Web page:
The Rebirth Of a Crane

Would refurbishment of an offshore pipe handling crane be more as opposed to purchasing a new one?

Oceaneering was asked to review and provide a redesign and upgrade for an offshore pipe handling crane. Our customer had received a quote for a replacement crane, but wanted to see if it would be commercially viable to refurbish the crane rather than purchase a new one.


Vår Energy (Point Resources)




Europe, Norway

Work Scope

  • GAP analysis
  • Offshore decommissioning
  • Full refurbishment
  • Updating Instruction manuals and inventory lists
  • Testing and certification
Crane 2

1 Project Overview

The overall condition of the crane was poor, with many parts requiring full replacement to meet current industry standards.

To refurbish the crane, Oceaneering sandblasted and painted the crane’s equipment and facilities, including the telescope cylinder, bandura-bolts, slewing ring, HVAC, electrical installations, gratings, railings, oil cooler/oil pump and cabin. Oceaneering also conducted a failure mode, effects, and criticality analysis (FMECA) test, and updated the crane’s user manual and document packages.

2 Issues

Both cost and schedule were priorities for our customer.

Any potential cost savings achieved through refurbishment could not outweigh the urgency of having the new crane and lifting equipment ready for the project.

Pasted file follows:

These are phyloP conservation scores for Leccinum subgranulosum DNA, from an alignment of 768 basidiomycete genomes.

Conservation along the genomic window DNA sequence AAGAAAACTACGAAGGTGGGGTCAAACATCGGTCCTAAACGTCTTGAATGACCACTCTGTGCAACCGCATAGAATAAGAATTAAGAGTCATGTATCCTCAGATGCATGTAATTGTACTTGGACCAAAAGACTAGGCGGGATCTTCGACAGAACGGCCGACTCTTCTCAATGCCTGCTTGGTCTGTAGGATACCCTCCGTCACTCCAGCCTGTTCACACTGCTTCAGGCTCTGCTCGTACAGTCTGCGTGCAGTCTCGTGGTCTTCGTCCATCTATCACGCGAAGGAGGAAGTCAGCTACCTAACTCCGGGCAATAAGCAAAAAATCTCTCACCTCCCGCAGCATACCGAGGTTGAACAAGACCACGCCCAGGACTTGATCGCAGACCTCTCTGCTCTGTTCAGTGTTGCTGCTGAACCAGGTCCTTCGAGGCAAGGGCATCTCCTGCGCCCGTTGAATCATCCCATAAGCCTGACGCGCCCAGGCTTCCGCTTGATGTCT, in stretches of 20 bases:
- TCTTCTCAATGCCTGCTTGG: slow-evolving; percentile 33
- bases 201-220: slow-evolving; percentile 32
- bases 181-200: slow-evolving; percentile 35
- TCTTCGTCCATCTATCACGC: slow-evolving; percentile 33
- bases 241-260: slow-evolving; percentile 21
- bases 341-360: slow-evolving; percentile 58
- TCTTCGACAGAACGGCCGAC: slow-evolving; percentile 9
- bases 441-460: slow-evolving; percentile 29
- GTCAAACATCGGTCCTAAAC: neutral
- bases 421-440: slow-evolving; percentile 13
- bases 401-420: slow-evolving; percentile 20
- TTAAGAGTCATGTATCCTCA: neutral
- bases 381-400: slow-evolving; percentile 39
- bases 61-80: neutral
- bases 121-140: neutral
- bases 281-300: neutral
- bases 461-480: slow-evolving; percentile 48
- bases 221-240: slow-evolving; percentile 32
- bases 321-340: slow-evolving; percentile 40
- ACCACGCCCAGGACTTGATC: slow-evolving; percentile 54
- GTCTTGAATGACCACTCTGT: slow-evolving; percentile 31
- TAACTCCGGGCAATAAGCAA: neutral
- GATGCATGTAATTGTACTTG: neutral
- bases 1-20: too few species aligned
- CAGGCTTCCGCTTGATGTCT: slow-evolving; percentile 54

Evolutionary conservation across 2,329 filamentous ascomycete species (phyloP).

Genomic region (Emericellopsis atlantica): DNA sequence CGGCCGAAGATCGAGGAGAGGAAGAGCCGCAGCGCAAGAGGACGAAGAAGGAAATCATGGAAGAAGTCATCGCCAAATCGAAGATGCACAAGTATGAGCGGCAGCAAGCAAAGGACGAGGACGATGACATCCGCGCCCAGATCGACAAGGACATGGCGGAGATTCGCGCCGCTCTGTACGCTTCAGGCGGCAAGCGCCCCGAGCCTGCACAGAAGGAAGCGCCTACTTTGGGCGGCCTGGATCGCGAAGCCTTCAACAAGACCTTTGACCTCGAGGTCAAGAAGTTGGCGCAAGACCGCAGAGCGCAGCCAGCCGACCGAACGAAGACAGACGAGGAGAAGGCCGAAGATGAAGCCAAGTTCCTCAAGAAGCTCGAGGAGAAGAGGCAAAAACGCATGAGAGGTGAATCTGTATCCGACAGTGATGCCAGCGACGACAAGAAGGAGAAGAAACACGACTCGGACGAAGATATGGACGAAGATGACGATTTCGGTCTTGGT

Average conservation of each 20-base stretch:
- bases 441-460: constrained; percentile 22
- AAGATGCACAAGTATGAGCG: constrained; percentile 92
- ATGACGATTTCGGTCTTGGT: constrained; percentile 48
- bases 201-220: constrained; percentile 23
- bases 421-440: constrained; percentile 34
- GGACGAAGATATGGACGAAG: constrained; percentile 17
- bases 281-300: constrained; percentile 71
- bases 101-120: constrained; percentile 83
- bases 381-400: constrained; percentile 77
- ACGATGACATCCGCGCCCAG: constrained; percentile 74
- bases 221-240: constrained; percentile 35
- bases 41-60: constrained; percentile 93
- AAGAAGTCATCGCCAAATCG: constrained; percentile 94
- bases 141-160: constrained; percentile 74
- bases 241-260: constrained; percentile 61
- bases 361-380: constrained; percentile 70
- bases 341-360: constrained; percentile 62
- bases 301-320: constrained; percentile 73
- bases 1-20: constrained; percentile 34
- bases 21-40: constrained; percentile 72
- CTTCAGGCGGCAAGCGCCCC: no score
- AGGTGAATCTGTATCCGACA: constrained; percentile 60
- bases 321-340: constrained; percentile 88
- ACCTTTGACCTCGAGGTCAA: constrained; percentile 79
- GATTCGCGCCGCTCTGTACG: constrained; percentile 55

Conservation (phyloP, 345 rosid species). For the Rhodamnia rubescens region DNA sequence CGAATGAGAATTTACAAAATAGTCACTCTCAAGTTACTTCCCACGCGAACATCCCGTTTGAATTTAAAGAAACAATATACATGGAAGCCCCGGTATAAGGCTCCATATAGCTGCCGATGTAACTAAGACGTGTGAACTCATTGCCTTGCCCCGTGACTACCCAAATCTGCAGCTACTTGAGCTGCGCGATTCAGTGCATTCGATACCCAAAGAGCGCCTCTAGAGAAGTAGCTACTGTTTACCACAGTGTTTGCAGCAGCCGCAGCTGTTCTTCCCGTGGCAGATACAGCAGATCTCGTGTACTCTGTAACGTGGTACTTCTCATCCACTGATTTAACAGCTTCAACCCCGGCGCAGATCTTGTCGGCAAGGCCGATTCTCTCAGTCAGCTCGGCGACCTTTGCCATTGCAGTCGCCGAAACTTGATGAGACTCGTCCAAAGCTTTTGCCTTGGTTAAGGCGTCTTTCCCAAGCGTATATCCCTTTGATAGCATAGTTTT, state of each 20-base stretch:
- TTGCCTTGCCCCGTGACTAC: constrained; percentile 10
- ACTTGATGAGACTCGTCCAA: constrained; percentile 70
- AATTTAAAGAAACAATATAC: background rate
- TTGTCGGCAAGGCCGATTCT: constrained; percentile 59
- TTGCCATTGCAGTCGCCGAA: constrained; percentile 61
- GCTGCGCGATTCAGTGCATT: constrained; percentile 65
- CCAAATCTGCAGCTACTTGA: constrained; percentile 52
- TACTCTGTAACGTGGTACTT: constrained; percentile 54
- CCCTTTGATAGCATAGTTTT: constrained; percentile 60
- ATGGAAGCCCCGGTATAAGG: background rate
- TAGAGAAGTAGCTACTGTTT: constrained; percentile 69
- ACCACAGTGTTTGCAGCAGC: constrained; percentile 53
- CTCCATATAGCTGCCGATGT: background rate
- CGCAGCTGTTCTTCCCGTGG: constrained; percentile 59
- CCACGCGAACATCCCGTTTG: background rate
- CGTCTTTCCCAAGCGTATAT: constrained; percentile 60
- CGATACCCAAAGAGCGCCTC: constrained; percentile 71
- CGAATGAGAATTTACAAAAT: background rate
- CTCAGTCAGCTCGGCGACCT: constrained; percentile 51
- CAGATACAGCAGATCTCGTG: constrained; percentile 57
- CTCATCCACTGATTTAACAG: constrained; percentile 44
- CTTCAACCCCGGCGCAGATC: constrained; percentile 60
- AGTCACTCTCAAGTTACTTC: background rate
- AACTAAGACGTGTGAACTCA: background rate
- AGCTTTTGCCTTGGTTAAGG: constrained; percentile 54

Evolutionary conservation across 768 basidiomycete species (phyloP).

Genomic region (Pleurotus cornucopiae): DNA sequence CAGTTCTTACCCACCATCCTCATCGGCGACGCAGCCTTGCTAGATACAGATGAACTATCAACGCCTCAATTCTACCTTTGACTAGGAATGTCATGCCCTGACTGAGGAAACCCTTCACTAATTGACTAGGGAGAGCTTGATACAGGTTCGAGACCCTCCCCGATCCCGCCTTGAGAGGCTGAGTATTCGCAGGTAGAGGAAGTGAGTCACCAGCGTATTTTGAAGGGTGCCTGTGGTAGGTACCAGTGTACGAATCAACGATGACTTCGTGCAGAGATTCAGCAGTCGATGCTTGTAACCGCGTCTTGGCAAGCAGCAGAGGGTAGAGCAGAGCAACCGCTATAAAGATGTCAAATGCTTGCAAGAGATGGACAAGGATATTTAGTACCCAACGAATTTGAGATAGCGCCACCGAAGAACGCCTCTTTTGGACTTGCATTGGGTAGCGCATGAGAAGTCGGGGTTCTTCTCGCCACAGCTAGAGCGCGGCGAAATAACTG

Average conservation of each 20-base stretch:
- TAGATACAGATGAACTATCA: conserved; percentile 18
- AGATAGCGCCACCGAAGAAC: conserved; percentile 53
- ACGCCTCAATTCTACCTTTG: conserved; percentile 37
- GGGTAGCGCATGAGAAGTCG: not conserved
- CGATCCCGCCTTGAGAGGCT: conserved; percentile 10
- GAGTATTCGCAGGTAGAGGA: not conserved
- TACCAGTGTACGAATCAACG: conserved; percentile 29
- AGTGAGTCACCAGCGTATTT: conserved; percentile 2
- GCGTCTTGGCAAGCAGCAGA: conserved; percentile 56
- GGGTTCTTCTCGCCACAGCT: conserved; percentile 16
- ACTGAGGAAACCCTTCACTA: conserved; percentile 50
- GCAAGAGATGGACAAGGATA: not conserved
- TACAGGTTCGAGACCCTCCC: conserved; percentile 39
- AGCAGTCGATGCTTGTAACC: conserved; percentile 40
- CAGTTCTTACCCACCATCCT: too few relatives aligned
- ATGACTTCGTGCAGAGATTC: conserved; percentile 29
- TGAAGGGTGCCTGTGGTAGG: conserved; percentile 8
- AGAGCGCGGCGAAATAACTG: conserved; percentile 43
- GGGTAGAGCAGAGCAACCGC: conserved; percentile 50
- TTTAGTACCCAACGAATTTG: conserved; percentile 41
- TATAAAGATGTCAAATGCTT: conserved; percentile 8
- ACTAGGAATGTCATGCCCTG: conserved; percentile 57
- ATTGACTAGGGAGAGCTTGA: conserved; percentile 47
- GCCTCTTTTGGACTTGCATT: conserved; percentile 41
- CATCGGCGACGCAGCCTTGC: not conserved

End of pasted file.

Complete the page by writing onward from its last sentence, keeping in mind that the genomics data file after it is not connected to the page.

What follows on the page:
3 Our Solution

Oceaneering deployed a specialist team of integrity engineers to assess the viability of refurbishing the crane.

We were confident that we could save our customer time and money, but to be absolutely sure, we required the decommissioned crane to be dismantled and shipped onshore for further evaluation.

Our specialist team prepared all procedures for dismantling the crane and for lifting operations to transport the crane safely and efficiently. We also performed a GAP analysis to verify the differences between old and new standards, and provided a report to ensure any deviations were recorded in case the client chose to refurbish the crane.

FMECA analysis was performed to identify the crane’s maintenance routines and to ensure its safety and operational reliability. We then provided our customer with a full scope of work for refurbishment, which was accepted.

4 Excecution Plan

The crane was shipped to our equipped workshop at Forus, Norway, so we could dismantle and refurbish it.

We performed shot-blasting on the boom’s pedestal and crane cabin, and conducted full nondestructive testing (NDT) on all the critical parts, including thickness measurement, faced array, eddy current, and magnetic particle inspection.

All cylinders were refurbished, and all the instrumentation and the cabin’s interior was removed. New flooring, walls and roof plates were installed, and all electrical cabling was replaced. To ensure compliance with new regulations regarding ergonomics, a new chair was installed, as well as a new HVAC to improve the cabin’s air environment.

The flanges for the slewing ring were machined to ensure they met the required tolerances, and a new slewing ring was mounted with replacement bolts and refurbished gears. All hydraulic piping and electrical cables were replaced, the electrical motor for the high pressure unit was refurbished, and a new oil cooler was installed.

We assembled the crane and provided full factory acceptance testing. The user manual, the tag lists, and the maintenance plan were all updated to match current standards. Oceaneering also conducted operator training on the updated standards.

5 Challenges

The biggest challenge during the project was the test mounting onshore of the crane to its pedestal.